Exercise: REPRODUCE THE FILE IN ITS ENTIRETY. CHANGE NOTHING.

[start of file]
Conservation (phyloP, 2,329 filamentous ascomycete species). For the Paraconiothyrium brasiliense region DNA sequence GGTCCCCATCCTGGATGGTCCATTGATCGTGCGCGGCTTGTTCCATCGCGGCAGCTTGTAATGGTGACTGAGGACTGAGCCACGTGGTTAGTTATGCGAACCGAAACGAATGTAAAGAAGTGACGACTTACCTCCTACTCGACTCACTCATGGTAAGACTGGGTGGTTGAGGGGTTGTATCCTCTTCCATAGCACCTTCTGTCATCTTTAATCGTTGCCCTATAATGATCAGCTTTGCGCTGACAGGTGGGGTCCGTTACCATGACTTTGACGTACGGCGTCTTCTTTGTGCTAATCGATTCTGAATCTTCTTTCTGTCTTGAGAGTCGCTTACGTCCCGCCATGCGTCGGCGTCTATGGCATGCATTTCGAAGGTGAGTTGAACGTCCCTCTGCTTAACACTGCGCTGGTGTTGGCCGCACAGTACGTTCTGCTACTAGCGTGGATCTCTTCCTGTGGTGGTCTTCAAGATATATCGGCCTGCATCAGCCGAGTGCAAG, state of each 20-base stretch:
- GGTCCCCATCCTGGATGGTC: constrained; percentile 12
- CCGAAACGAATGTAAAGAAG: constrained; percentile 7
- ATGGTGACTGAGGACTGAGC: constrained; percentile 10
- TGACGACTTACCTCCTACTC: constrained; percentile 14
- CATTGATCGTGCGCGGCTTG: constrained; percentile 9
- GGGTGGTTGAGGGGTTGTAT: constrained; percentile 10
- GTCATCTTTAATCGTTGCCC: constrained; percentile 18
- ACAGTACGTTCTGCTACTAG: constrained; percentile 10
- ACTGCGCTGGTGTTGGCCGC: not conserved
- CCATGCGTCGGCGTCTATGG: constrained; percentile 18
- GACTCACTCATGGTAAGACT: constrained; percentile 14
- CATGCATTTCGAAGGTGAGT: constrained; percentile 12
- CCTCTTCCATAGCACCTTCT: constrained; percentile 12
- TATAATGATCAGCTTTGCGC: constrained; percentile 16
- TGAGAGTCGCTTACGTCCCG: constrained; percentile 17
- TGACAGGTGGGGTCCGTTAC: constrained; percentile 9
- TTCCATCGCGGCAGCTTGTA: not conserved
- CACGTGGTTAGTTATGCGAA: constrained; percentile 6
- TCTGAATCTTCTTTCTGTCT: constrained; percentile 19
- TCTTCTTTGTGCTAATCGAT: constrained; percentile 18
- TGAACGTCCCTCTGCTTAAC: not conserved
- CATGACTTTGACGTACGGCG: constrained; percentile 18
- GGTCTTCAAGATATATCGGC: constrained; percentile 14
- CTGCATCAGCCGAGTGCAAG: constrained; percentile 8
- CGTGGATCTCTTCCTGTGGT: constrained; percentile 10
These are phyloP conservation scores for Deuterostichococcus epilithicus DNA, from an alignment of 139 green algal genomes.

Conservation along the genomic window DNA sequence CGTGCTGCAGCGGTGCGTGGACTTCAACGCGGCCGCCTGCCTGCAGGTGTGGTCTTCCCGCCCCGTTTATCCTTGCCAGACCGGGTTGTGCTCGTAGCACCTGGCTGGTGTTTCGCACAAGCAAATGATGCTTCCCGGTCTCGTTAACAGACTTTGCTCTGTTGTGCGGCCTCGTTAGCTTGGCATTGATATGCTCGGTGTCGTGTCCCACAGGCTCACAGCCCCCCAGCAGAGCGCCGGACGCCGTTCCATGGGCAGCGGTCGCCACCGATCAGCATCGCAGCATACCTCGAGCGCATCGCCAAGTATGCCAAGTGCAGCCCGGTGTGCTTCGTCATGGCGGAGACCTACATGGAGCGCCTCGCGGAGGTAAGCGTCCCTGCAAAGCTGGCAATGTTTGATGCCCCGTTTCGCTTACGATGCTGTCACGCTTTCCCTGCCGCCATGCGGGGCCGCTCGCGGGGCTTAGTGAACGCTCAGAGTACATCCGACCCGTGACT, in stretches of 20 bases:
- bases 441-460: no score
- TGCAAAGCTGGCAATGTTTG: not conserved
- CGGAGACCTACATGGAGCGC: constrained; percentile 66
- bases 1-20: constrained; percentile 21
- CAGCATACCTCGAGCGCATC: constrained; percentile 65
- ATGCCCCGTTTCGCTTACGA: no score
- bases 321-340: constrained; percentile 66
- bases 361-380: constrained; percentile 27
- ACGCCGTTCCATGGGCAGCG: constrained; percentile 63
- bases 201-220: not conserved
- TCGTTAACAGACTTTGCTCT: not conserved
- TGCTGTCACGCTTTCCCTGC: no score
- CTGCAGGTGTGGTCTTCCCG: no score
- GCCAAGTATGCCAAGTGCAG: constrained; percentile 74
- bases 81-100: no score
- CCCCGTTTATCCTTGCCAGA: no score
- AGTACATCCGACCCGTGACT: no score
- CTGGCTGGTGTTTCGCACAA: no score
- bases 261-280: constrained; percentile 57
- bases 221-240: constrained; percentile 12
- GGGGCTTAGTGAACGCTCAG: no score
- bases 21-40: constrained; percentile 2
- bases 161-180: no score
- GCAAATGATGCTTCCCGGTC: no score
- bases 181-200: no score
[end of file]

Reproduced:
Conservation (phyloP, 2,329 filamentous ascomycete species). For the Paraconiothyrium brasiliense region DNA sequence GGTCCCCATCCTGGATGGTCCATTGATCGTGCGCGGCTTGTTCCATCGCGGCAGCTTGTAATGGTGACTGAGGACTGAGCCACGTGGTTAGTTATGCGAACCGAAACGAATGTAAAGAAGTGACGACTTACCTCCTACTCGACTCACTCATGGTAAGACTGGGTGGTTGAGGGGTTGTATCCTCTTCCATAGCACCTTCTGTCATCTTTAATCGTTGCCCTATAATGATCAGCTTTGCGCTGACAGGTGGGGTCCGTTACCATGACTTTGACGTACGGCGTCTTCTTTGTGCTAATCGATTCTGAATCTTCTTTCTGTCTTGAGAGTCGCTTACGTCCCGCCATGCGTCGGCGTCTATGGCATGCATTTCGAAGGTGAGTTGAACGTCCCTCTGCTTAACACTGCGCTGGTGTTGGCCGCACAGTACGTTCTGCTACTAGCGTGGATCTCTTCCTGTGGTGGTCTTCAAGATATATCGGCCTGCATCAGCCGAGTGCAAG, state of each 20-base stretch:
- GGTCCCCATCCTGGATGGTC: constrained; percentile 12
- CCGAAACGAATGTAAAGAAG: constrained; percentile 7
- ATGGTGACTGAGGACTGAGC: constrained; percentile 10
- TGACGACTTACCTCCTACTC: constrained; percentile 14
- CATTGATCGTGCGCGGCTTG: constrained; percentile 9
- GGGTGGTTGAGGGGTTGTAT: constrained; percentile 10
- GTCATCTTTAATCGTTGCCC: constrained; percentile 18
- ACAGTACGTTCTGCTACTAG: constrained; percentile 10
- ACTGCGCTGGTGTTGGCCGC: not conserved
- CCATGCGTCGGCGTCTATGG: constrained; percentile 18
- GACTCACTCATGGTAAGACT: constrained; percentile 14
- CATGCATTTCGAAGGTGAGT: constrained; percentile 12
- CCTCTTCCATAGCACCTTCT: constrained; percentile 12
- TATAATGATCAGCTTTGCGC: constrained; percentile 16
- TGAGAGTCGCTTACGTCCCG: constrained; percentile 17
- TGACAGGTGGGGTCCGTTAC: constrained; percentile 9
- TTCCATCGCGGCAGCTTGTA: not conserved
- CACGTGGTTAGTTATGCGAA: constrained; percentile 6
- TCTGAATCTTCTTTCTGTCT: constrained; percentile 19
- TCTTCTTTGTGCTAATCGAT: constrained; percentile 18
- TGAACGTCCCTCTGCTTAAC: not conserved
- CATGACTTTGACGTACGGCG: constrained; percentile 18
- GGTCTTCAAGATATATCGGC: constrained; percentile 14
- CTGCATCAGCCGAGTGCAAG: constrained; percentile 8
- CGTGGATCTCTTCCTGTGGT: constrained; percentile 10
These are phyloP conservation scores for Deuterostichococcus epilithicus DNA, from an alignment of 139 green algal genomes.

Conservation along the genomic window DNA sequence CGTGCTGCAGCGGTGCGTGGACTTCAACGCGGCCGCCTGCCTGCAGGTGTGGTCTTCCCGCCCCGTTTATCCTTGCCAGACCGGGTTGTGCTCGTAGCACCTGGCTGGTGTTTCGCACAAGCAAATGATGCTTCCCGGTCTCGTTAACAGACTTTGCTCTGTTGTGCGGCCTCGTTAGCTTGGCATTGATATGCTCGGTGTCGTGTCCCACAGGCTCACAGCCCCCCAGCAGAGCGCCGGACGCCGTTCCATGGGCAGCGGTCGCCACCGATCAGCATCGCAGCATACCTCGAGCGCATCGCCAAGTATGCCAAGTGCAGCCCGGTGTGCTTCGTCATGGCGGAGACCTACATGGAGCGCCTCGCGGAGGTAAGCGTCCCTGCAAAGCTGGCAATGTTTGATGCCCCGTTTCGCTTACGATGCTGTCACGCTTTCCCTGCCGCCATGCGGGGCCGCTCGCGGGGCTTAGTGAACGCTCAGAGTACATCCGACCCGTGACT, in stretches of 20 bases:
- bases 441-460: no score
- TGCAAAGCTGGCAATGTTTG: not conserved
- CGGAGACCTACATGGAGCGC: constrained; percentile 66
- bases 1-20: constrained; percentile 21
- CAGCATACCTCGAGCGCATC: constrained; percentile 65
- ATGCCCCGTTTCGCTTACGA: no score
- bases 321-340: constrained; percentile 66
- bases 361-380: constrained; percentile 27
- ACGCCGTTCCATGGGCAGCG: constrained; percentile 63
- bases 201-220: not conserved
- TCGTTAACAGACTTTGCTCT: not conserved
- TGCTGTCACGCTTTCCCTGC: no score
- CTGCAGGTGTGGTCTTCCCG: no score
- GCCAAGTATGCCAAGTGCAG: constrained; percentile 74
- bases 81-100: no score
- CCCCGTTTATCCTTGCCAGA: no score
- AGTACATCCGACCCGTGACT: no score
- CTGGCTGGTGTTTCGCACAA: no score
- bases 261-280: constrained; percentile 57
- bases 221-240: constrained; percentile 12
- GGGGCTTAGTGAACGCTCAG: no score
- bases 21-40: constrained; percentile 2
- bases 161-180: no score
- GCAAATGATGCTTCCCGGTC: no score
- bases 181-200: no score